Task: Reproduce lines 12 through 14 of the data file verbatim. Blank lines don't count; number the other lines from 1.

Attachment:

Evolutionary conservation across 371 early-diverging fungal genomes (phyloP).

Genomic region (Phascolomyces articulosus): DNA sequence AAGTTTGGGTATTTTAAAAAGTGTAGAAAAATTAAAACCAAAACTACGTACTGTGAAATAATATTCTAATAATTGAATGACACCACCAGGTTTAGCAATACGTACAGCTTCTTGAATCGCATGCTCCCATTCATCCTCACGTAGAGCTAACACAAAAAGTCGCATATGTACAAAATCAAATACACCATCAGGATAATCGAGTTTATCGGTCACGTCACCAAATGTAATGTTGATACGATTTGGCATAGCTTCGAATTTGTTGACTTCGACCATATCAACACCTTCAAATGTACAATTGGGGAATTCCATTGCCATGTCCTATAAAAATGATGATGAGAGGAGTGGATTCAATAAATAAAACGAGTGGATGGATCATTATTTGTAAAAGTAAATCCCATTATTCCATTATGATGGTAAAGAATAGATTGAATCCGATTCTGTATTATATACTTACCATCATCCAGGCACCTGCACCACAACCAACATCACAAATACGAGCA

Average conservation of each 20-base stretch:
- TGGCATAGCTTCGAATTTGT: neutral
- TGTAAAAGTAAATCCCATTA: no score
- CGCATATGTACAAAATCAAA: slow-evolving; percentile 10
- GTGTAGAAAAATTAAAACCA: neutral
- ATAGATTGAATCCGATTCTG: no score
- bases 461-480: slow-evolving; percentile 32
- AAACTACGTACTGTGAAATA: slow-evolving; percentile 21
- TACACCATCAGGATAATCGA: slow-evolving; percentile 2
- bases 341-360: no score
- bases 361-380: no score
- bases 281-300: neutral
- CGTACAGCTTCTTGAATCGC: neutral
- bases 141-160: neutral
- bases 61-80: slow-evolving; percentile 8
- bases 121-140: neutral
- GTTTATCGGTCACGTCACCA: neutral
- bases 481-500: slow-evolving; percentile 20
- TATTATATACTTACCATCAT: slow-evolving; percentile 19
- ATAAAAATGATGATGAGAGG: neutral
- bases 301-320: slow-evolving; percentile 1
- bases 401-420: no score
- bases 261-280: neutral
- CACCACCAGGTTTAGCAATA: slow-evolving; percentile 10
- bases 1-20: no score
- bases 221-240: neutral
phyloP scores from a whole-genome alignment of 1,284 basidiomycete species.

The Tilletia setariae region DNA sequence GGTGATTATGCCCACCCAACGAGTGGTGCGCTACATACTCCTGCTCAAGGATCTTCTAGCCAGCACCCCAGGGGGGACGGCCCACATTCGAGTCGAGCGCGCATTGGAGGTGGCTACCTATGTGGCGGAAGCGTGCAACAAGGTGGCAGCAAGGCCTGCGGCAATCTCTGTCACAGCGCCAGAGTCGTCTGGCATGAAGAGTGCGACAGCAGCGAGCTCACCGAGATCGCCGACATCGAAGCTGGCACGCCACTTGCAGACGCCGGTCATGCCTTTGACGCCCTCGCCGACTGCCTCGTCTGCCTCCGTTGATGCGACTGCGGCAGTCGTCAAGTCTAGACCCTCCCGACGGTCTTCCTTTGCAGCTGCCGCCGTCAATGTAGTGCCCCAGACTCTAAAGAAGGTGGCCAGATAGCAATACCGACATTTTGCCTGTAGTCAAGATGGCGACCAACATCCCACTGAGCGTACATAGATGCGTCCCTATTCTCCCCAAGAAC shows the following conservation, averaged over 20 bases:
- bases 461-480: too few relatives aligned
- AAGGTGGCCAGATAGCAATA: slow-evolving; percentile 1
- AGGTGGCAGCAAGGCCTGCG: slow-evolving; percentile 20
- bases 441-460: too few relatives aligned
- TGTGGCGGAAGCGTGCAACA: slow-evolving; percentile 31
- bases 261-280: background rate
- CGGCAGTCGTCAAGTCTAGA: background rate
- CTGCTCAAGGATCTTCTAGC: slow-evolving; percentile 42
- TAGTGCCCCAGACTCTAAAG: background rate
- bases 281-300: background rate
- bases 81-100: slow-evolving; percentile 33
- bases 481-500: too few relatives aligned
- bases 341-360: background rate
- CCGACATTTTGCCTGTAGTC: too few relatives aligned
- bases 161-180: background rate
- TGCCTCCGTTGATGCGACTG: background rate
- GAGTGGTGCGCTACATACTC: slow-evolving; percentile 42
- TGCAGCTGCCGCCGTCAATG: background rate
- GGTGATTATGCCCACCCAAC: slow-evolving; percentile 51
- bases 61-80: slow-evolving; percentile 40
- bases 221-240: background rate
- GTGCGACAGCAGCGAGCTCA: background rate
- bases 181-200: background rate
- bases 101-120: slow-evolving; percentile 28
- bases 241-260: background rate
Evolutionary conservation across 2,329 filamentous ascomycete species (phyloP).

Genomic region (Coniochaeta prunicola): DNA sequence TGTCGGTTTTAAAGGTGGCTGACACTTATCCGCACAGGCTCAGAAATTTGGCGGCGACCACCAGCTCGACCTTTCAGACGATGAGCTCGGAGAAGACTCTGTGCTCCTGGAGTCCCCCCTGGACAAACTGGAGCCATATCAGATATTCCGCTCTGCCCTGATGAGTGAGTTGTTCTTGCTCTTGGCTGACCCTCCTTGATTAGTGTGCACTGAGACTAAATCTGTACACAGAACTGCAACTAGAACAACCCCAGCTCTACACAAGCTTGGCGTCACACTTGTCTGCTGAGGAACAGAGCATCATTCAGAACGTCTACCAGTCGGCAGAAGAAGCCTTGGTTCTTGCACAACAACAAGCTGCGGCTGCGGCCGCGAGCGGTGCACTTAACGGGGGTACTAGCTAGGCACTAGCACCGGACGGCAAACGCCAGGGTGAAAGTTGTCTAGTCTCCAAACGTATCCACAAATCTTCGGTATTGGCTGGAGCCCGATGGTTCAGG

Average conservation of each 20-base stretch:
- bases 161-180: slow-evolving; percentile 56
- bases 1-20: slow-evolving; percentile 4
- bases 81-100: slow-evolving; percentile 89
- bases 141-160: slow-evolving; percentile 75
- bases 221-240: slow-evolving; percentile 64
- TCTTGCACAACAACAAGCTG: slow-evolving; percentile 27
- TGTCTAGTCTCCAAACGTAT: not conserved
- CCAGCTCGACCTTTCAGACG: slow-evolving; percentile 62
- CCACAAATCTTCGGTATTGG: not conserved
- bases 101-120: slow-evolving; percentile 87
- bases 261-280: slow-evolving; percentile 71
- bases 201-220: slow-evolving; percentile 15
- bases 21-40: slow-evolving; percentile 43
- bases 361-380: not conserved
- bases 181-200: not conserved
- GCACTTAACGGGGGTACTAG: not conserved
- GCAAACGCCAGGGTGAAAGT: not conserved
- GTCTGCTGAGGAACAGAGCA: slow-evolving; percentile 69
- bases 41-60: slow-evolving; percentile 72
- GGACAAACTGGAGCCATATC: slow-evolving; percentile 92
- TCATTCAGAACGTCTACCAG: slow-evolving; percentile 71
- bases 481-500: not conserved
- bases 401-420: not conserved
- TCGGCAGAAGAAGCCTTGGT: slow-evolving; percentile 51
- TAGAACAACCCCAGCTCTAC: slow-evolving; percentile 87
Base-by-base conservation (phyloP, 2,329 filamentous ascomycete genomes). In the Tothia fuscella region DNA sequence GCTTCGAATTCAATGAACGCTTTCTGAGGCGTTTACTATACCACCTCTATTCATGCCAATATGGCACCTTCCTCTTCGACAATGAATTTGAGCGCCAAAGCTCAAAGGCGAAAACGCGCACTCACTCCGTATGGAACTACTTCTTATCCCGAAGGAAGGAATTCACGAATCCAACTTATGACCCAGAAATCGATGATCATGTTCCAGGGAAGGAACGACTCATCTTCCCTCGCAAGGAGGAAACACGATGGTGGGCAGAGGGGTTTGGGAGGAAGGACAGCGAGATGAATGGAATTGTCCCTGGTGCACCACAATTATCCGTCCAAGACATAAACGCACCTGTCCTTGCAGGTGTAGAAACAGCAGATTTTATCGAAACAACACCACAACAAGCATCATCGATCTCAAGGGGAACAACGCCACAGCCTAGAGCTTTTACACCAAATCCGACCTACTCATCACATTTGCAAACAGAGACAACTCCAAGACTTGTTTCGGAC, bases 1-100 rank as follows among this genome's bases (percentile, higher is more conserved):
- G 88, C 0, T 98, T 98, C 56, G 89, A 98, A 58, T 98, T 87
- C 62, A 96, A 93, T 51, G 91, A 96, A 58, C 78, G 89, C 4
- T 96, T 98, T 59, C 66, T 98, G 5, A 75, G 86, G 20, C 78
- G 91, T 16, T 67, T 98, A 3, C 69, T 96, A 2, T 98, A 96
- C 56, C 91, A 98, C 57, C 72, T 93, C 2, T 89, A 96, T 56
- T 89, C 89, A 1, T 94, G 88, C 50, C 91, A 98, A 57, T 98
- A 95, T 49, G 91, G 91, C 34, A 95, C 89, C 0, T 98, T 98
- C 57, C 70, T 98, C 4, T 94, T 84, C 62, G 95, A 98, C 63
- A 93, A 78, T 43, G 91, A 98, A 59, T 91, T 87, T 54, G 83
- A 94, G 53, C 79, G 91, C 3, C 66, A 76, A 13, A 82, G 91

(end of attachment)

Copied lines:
- bases 341-360: no score
- bases 361-380: no score
- bases 281-300: neutral